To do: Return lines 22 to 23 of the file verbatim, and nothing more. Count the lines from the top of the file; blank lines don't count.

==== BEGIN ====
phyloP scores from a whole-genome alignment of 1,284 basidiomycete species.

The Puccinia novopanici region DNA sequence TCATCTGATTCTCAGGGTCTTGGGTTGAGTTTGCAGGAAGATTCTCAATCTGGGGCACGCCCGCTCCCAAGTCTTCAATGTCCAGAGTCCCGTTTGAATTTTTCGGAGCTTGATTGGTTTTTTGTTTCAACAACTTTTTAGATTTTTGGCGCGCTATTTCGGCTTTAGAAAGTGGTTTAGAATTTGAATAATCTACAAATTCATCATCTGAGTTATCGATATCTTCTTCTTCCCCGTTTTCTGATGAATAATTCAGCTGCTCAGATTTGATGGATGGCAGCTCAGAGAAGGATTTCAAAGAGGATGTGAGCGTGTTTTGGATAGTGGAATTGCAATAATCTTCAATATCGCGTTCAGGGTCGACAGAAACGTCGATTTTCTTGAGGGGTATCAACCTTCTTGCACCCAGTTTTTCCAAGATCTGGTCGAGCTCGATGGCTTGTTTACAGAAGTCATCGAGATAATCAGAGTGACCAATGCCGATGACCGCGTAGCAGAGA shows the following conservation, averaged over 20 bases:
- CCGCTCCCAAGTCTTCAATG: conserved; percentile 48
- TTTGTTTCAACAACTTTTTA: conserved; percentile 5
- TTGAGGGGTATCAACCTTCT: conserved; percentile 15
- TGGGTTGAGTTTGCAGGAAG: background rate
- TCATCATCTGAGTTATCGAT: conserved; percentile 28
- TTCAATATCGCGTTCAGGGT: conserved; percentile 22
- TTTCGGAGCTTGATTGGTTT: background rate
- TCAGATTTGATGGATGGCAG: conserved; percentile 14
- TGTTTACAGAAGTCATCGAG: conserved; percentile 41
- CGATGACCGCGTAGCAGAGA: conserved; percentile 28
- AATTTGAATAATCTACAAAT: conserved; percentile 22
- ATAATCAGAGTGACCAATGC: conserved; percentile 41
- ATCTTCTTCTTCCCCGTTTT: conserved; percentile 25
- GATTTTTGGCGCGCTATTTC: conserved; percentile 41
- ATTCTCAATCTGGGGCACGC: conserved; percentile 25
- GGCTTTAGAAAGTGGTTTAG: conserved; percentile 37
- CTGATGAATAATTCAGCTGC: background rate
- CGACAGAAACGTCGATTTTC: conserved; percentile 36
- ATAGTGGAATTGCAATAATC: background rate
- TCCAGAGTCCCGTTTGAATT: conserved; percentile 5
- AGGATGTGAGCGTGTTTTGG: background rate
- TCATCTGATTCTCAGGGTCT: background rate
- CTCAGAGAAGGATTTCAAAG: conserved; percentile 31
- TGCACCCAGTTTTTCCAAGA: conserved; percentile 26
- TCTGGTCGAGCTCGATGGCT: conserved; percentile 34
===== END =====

- TCCAGAGTCCCGTTTGAATT: conserved; percentile 5
- AGGATGTGAGCGTGTTTTGG: background rate